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Posted on December 2nd 2014 by admin-movingin

Agents will have to give more information when selling flats

Agents selling leasehold flats will have to give information about service charges and ground rent on property details.

The Competition and Markets Authority has made this one of its key recommendations after an eight-month study into the residential property management industry.

It said that prospective purchasers might not understand about leasehold, or what their obligations and service charge liabilities might be.

The study also has major implications for those agents which also run block management businesses.

The CMA’s report also says that property managers should set out clear plans for improving properties, justifying all their charges and disclosing their commissions.

They should also disclose any corporate relationships with contractors or landlords.

The CMA additionally proposes a new mediation service, so that leasehold owners do not have to go to court.

Another key recommendation is a change to the law, allowing flat owners to “vote out” poor property managers provided half of them agree.

The CMA report does, however, stop short of recommending regulation of the industry – despite finding that some property managers charge excessive fees and give poor service, and choose contractors on the basis of how much commission they will earn.

An estimated 5m people in England and Wales live in leasehold flats.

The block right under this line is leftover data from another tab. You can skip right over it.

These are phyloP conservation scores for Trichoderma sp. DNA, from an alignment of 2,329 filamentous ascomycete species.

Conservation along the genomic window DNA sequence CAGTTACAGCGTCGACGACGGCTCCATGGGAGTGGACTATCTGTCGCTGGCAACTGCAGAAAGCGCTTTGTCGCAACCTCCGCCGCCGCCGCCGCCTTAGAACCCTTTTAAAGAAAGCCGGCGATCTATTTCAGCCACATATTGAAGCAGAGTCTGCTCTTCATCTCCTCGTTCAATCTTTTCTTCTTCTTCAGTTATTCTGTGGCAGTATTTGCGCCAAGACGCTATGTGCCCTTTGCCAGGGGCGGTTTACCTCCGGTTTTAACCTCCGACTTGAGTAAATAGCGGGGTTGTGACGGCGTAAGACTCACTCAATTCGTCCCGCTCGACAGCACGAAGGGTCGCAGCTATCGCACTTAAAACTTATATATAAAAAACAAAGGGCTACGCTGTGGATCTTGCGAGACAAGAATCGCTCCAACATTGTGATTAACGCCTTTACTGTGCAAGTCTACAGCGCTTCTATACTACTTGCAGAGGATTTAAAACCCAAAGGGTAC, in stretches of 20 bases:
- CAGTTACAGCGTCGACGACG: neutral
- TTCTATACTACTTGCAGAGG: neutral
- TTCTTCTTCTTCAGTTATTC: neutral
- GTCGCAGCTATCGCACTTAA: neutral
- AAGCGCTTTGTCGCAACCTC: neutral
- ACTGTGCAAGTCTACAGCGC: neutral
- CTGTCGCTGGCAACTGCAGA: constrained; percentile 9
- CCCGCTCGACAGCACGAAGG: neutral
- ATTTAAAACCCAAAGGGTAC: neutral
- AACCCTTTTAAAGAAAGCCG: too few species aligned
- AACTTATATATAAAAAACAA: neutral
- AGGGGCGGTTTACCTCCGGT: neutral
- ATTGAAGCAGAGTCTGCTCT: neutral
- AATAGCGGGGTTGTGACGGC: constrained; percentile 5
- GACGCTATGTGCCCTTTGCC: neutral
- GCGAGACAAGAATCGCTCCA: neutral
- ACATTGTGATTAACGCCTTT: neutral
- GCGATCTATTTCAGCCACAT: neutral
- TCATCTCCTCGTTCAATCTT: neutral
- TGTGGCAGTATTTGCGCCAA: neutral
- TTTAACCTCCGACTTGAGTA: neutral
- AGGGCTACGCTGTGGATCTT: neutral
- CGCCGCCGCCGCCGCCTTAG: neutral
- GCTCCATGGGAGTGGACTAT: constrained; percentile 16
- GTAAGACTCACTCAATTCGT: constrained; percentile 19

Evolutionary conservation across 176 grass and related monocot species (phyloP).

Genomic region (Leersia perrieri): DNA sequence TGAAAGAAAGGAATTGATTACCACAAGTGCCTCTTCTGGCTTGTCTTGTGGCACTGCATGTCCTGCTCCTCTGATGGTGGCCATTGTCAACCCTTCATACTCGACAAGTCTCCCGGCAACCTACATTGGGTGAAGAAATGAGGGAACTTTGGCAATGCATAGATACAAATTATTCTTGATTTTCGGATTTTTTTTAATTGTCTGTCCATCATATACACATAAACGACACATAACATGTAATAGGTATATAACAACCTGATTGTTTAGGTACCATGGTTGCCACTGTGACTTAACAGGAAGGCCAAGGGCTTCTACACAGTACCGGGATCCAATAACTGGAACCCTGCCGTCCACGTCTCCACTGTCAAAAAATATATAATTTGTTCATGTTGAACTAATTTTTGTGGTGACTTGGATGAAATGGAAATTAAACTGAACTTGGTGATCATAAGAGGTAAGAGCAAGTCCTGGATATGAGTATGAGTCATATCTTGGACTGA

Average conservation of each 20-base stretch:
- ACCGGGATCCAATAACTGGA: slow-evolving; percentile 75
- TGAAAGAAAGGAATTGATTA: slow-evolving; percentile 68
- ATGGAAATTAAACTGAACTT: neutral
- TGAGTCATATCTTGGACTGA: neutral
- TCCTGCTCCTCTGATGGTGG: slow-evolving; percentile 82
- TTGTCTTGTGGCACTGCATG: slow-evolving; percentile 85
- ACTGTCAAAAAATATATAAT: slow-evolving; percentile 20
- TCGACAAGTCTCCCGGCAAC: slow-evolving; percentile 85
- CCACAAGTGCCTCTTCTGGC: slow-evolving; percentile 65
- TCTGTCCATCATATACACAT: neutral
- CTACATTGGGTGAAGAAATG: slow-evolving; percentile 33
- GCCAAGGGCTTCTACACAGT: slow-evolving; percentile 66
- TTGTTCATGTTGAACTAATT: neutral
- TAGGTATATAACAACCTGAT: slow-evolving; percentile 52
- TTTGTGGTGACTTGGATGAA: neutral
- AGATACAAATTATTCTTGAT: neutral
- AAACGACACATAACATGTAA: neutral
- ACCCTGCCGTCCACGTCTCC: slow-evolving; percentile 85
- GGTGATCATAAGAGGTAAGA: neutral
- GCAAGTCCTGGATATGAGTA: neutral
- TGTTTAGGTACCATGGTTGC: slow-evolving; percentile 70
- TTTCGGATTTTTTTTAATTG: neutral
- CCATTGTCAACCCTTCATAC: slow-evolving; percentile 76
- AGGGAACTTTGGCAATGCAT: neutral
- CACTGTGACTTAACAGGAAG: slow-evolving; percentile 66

Unusually, the CMA issued an update into its study of the residential property management industry in August, when it said it had identified a number of causes for concern and called for more views.

In particular, it said that charges could be excessive or unnecessary, with insufficient clarity.

Its final report was published yesterday.

Trade body the Association of Residential Managing Agents said it welcomed the report.

Martin Perry, chairman of ARMA, said: “While we welcome the CMA’s acknowledgment that many property managers provide a good service to leaseholders, it is clear from their findings that there is room for improvement in the way the industry operates.

“ARMA is on the case. From next year, all our members will have to be accredited to ARMA-Q which enforces best practice.

“We want our ARMA logo to be the badge of excellence – the natural choice for consumers.

“We are ready to work with the CMA, government and other residential property interests, to achieve the improvements that are needed.”